During and Right After Purchase:
A great example of a company generating a wealth of knowledge for their customers throughout their purchasing journey is Webflow. They offer the Webflow University, with a great support knowledge base, community, engaging (and even comical) how-to videos, info on new features and updates, crash courses, popular tutorials, and getting started resources. And, it’s all neatly organized with one integrated search engine that pulls together any relevant content you may need.
People don’t want to talk to sales and service reps anymore. Today, customers expect to easily find information and complete transactions they need on their own in order to be successful with your product. And this is where self-help experiences come in. Successful companies today are transforming their static sites and help centers into dynamic interactive guides that lead users on a journey based on who they are, what they own or wish to own, what problem they might have, or what they’re interested in. Allowing users to complete these common transactions on their own can reap many benefits for the customer, your company, and is critical in ensuring customers succeed with what you provide.
But, deploying self-help experiences can seem like a daunting task. They can exist anywhere and everywhere, so where do you start? Pick the most common or important transactions that your target audience needs to succeed like product registration, warranty, feedback, contact us, search, helpful links, etc. Choose these starting points to help guide your customers in completing the more complex operations on their own with simple and fluid transactions.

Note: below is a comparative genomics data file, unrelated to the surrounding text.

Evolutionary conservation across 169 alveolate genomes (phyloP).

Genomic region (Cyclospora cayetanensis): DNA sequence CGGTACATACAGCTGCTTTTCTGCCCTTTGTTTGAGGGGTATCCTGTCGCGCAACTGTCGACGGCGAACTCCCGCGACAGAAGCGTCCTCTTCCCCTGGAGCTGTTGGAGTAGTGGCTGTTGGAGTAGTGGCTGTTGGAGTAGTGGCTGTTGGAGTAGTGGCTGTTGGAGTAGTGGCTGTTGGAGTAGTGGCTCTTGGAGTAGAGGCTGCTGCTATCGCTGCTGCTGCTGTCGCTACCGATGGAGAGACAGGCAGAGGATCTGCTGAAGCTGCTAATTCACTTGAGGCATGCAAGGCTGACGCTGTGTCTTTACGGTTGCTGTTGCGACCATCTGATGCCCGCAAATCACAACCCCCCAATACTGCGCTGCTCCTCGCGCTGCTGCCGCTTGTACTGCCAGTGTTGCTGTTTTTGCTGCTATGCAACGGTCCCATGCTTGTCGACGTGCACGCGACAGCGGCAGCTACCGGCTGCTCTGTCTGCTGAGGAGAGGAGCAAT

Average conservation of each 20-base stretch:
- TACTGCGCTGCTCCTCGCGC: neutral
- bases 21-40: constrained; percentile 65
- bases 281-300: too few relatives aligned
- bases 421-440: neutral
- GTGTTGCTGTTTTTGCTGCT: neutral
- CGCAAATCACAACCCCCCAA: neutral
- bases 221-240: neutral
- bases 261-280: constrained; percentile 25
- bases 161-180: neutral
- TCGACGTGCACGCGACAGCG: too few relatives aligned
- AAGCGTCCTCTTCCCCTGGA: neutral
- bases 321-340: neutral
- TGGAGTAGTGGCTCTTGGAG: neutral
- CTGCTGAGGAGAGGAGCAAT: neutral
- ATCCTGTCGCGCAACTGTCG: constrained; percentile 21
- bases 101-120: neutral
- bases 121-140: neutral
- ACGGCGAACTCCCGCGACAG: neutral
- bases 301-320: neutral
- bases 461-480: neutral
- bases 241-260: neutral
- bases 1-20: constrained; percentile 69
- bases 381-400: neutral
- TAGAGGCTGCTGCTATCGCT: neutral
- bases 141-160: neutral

A great example of providing convenient self-service transactions is Uber. Uber is one of just a few companies that started the bandwagon of a fully self-serve business model. All of the employees are self-employed and the customers fully experience the business via self-service. You can do everything from ordering a ride and delivering dinner to your doorstep, to applying for a job and receiving paychecks, to finding lost items or leaving ride reviews on your own without contacting the company, through self-service. The transactional options are endless and the business seems to run seamlessly.
One of the biggest aspects of ensuring your customers are satisfied and succeeding with your product is simply being there when you’re needed. And this doesn’t have to mean offering 24/7 live agent support around the globe. That’s simply not feasible for most companies. But, “being there” can come in many forms. It can be the self-help transactions and providing knowledge we mentioned above, or it could be staying active on social media, providing a chatbox option, responding to email or phone contacts consistently (even if not right away), being available on mobile, offering site services in multiple languages, localizing content, and more.